They do. Email also ought to be covered by the "right to petition for redress of grievances". But did they argue that the mailboxes should have infinite capacity or that it should be illegal to delete such messages or that they couldn’t hire a third party service to listen to those messages?

Bergman (profile) says:


They only do if the recipient is a government official. The rights enumerated in the amendments also include the right to choose not to exercise the right, and to be free from being compelled to exercise the right.

If there is truly a right to trespass on private property to convey a political message in Texas, then I would be tempted to go camp out in the Governor’s living room with a megaphone.

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Bobvious says:

They did Nazi that coming

*"material that violates other law. "

Godwin’s Law
Unintended Consequences
Moore’s law
Murphy’s Law
Muphry’s Law
L. A. Law

Sign those legislators up to the Spammers’ mailing list and set transmit mode to TURBO! Let the crapflood begin.

Lostinlodos (profile) says:

@Mike Masnick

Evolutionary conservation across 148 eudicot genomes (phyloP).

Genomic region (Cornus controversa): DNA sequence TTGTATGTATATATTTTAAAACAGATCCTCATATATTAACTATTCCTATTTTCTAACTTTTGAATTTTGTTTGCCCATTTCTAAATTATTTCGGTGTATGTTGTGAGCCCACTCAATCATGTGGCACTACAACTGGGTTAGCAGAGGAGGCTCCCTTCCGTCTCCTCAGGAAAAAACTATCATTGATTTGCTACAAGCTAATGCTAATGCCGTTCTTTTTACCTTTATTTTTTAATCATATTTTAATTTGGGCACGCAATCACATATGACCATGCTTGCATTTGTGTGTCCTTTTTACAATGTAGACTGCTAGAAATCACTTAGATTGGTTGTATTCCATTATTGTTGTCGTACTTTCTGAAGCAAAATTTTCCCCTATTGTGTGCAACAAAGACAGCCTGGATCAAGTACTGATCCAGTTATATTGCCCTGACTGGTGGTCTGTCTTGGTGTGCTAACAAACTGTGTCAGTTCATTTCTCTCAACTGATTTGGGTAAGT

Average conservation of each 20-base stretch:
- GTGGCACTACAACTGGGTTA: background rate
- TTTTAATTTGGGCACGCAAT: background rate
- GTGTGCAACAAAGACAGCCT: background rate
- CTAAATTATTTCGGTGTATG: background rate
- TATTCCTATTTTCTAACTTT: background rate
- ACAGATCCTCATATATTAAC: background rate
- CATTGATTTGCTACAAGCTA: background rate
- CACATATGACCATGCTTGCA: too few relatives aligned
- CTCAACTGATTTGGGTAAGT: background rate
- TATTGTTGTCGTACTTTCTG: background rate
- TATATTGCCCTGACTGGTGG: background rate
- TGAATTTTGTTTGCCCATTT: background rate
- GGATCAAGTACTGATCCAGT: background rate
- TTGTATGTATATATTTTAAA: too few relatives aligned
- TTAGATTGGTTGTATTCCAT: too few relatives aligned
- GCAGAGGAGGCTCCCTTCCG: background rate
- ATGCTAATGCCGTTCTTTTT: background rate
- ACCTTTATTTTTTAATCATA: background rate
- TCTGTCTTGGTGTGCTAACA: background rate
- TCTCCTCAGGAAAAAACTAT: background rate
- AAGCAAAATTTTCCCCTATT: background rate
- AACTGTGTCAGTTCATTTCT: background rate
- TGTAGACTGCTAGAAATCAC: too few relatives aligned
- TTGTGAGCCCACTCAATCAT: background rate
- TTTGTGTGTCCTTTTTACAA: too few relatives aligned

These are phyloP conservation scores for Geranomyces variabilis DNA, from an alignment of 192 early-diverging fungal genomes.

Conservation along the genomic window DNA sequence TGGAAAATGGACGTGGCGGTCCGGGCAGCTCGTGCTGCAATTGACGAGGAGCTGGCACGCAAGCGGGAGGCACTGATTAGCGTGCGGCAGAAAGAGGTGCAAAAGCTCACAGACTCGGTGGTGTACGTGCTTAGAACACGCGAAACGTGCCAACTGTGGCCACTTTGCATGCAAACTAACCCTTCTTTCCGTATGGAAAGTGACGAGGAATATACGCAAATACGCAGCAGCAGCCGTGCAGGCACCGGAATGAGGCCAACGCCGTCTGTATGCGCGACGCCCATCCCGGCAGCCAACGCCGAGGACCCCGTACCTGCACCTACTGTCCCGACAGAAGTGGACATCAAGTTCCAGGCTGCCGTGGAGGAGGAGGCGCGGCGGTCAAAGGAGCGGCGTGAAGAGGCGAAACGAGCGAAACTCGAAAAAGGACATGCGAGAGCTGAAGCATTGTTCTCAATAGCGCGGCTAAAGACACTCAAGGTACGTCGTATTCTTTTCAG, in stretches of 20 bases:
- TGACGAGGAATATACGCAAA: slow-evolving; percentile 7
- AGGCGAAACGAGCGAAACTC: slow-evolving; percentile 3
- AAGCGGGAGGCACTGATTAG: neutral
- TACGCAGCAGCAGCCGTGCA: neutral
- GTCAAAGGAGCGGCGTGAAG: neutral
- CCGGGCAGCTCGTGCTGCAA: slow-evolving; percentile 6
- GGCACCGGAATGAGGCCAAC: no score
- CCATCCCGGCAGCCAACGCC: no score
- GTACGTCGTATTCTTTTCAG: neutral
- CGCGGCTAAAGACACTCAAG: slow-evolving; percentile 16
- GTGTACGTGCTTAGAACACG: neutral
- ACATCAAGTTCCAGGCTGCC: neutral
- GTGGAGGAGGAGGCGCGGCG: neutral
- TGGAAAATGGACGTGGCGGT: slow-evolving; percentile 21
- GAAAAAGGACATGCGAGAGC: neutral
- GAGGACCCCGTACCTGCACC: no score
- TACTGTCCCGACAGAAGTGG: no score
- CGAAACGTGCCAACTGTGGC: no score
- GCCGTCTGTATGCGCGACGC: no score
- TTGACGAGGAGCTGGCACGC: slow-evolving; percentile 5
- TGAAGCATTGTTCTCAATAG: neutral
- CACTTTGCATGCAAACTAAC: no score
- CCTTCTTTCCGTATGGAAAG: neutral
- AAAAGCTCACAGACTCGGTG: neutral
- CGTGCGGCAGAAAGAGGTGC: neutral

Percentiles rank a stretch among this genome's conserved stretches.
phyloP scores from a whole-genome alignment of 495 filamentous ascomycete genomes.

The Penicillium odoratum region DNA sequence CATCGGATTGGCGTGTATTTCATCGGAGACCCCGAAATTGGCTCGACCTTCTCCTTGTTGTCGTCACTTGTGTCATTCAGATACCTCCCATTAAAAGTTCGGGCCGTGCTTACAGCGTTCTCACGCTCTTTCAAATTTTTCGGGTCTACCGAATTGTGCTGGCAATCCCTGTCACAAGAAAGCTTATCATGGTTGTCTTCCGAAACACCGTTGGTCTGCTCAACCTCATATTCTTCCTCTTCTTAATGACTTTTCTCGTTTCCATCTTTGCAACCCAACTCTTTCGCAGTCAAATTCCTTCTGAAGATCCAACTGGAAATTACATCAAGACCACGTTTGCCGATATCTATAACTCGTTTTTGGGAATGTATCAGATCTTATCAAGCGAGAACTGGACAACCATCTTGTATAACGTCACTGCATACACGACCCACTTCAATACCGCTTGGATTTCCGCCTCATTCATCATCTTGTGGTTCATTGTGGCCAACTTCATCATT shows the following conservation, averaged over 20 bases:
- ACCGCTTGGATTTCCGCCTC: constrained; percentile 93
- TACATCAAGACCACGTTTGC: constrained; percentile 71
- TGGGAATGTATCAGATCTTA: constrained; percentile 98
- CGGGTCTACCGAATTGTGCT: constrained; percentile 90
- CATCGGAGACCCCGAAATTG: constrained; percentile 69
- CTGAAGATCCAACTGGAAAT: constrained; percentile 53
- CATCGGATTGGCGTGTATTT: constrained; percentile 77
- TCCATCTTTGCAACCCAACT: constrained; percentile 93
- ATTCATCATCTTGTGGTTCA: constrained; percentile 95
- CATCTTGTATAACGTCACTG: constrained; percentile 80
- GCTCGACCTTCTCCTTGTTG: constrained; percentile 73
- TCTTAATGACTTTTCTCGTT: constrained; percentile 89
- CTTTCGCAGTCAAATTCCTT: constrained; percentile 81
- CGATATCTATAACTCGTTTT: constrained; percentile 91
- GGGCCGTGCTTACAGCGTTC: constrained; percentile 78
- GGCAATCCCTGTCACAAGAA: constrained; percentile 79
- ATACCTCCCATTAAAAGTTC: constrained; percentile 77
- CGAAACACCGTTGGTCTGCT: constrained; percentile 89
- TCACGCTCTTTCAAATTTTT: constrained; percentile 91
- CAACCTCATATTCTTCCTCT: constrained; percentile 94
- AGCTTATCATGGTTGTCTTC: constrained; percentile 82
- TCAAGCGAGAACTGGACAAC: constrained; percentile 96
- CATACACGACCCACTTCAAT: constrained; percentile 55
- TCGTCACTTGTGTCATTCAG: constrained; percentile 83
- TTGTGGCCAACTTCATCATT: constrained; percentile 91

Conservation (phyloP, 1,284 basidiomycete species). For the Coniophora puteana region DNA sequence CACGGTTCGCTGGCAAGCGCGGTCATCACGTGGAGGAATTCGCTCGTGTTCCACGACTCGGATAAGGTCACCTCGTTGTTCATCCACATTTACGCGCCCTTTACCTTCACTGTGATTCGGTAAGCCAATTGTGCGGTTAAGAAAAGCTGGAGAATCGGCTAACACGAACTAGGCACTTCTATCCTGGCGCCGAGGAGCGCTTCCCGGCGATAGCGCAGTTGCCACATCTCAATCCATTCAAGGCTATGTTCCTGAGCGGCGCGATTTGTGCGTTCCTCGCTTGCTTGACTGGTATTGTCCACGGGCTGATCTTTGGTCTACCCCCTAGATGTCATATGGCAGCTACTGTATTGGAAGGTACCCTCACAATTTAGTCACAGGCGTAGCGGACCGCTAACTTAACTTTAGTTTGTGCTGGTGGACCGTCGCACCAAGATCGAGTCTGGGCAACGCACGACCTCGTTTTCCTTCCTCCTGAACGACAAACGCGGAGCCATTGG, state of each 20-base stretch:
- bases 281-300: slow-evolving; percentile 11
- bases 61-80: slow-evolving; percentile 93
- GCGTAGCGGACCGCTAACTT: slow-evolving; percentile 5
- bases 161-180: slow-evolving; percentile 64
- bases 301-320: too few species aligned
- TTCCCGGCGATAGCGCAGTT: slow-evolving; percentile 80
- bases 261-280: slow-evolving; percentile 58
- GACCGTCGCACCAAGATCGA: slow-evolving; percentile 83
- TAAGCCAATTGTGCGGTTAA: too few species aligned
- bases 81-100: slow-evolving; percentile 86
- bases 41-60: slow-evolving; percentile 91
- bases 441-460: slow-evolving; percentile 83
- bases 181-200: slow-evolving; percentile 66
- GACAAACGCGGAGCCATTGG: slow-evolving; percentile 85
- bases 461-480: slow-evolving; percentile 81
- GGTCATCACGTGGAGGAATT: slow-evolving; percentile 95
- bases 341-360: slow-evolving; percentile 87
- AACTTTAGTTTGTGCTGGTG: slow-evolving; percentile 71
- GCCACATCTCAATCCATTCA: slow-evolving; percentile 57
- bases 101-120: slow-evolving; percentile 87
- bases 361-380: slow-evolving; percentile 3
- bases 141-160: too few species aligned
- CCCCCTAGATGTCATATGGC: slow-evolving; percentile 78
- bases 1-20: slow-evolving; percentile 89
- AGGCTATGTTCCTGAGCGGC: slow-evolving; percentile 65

I think your misreading the email section, Mr Masnick.

Looks like the law would prohibit the serving company from filtering. Not the recipient.

Which would put 100% of control back in users’ hands; no?
I’m not sure how that would be a bad thing.

I have (Apple) mail set up to use my filtering my way. Ignoring what the actual service flags stuff as.
Google, for instance, has a nasty habit of tossing News and invoices in spam. Loading gmail is a hunting expedition to find stuff.
Mail moves my gmail inbound where I want it to go. Into my own folders.
99.9% of my yahoo mail is spam but yahoo can’t figure out I don’t want its news feeds and product updates in my in box. Mail puts them in ‘junk’.
My CIS account, generally private, all goes to important.

So baring automated filters prone to mistakes, sounds good.
And as I said I see this not being an issue for end users.
Provider can’t be construed as end user very easily.

David Sanger (profile) says:

Like they are really going to disclose all this? Google’s search ranking? Right…

Sec. 120.051. PUBLIC DISCLOSURES. (a) A social media
platform shall, in accordance with this subchapter, publicly
disclose accurate information regarding its content management,
data management, and business practices, including specific
information regarding the manner in which the social media
(1) curates and targets content to users;
(2) places and promotes content, services, and
products, including its own content, services, and products;
(3) moderates content;
(4) uses search, ranking, or other algorithms or
procedures that determine results on the platform; and
(5) provides users’ performance data on the use of the
platform and its products and services.
(b) The disclosure required by Subsection (a) must be
sufficient to enable users to make an informed choice regarding the
purchase of or use of access to or services from the platform.